Last year, Mhango competed in Egypt, finishing third and earning a candidate master rating in chess.
He told Sowetan he started playing the game when he was 10 years old.
"My aim is to be a grandmaster. Now that I'm a Fide master it means I'm recognised by the world body of chess; it bodes well for my future," said Mhango.
He said although he needed to balance his schooling with the sport, chess helped him concentrate when studying.
"Chess helps me concentrate more, that is why I find my studies easy.
"Maths and science are my easy picks because those are the subjects that demand a lot of thinking; chess keeps my mind very sharp," said Mhango.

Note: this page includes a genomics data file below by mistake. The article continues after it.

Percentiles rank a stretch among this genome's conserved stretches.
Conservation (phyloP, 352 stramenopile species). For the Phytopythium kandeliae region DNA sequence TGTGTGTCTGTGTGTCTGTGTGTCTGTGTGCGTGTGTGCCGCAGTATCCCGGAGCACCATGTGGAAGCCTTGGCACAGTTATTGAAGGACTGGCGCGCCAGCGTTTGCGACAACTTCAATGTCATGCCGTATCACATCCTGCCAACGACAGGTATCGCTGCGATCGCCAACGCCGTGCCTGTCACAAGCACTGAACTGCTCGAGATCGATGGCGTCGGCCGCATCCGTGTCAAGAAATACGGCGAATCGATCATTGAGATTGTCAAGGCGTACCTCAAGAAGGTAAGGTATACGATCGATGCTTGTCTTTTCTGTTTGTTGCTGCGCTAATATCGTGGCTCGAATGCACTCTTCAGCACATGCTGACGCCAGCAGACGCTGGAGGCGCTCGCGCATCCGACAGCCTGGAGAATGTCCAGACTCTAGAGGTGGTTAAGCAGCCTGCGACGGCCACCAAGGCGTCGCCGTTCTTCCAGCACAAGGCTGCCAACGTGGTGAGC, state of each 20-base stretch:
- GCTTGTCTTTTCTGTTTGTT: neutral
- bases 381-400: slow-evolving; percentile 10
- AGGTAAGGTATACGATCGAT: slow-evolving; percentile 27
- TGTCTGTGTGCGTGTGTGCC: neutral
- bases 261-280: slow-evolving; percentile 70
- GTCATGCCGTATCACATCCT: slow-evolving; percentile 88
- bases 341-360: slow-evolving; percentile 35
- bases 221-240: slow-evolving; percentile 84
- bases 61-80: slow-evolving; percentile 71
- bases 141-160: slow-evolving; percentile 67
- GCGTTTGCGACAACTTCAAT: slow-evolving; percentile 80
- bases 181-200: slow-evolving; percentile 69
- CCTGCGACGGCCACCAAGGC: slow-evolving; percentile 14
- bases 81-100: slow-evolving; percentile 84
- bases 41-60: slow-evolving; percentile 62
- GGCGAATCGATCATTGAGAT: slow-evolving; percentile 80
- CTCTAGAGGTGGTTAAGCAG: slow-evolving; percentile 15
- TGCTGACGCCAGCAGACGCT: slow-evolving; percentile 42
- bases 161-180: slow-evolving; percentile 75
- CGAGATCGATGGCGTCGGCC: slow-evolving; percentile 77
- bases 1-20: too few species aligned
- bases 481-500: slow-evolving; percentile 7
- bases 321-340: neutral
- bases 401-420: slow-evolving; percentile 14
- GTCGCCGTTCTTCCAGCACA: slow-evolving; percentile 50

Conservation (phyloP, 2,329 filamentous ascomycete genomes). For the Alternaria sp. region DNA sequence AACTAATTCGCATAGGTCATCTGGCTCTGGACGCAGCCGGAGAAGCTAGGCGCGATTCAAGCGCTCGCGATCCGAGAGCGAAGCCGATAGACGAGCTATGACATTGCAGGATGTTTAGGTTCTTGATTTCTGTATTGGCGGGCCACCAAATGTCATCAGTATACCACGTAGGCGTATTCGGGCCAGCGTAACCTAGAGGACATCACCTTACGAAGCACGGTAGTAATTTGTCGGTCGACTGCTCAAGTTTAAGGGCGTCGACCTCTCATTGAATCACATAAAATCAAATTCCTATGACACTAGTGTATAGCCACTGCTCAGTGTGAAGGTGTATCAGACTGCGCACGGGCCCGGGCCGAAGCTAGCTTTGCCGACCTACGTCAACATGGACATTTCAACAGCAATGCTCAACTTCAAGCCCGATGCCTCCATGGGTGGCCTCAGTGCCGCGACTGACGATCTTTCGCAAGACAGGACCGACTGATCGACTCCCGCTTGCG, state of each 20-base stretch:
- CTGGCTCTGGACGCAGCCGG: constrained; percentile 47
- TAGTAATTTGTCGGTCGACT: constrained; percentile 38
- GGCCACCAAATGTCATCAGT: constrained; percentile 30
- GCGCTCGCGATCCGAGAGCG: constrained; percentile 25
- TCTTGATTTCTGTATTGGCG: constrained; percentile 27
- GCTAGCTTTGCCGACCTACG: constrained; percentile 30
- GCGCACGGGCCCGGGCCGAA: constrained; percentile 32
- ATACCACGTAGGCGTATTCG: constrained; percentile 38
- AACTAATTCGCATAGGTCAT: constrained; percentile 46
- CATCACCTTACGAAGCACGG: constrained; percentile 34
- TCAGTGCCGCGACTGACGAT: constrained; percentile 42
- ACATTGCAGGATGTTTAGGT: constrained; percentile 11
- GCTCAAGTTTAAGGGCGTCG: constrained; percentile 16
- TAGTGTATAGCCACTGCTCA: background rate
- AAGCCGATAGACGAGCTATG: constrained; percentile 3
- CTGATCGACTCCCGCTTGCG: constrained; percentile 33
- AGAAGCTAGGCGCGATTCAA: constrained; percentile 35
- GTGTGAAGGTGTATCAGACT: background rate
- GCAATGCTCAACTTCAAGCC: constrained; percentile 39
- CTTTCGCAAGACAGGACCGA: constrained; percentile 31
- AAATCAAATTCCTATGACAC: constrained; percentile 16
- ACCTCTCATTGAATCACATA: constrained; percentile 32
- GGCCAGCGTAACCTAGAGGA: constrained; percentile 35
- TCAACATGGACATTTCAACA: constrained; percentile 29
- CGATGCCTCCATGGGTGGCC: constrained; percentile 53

His single mother Victoria Ngwamba said that she's over the moon about her son's achievements.
"I'm very happy, you cannot understand the joy in my heart seeing my son being respected for the sport that I don't even know," she said
She said her son was taught chess by his elder brother Senzo when he was at primary school. "Later, he came home with something he won from school. Since then he goes to countries I have never been to myself."
Ngwamba said her son's achievements have made her "very happy and proud".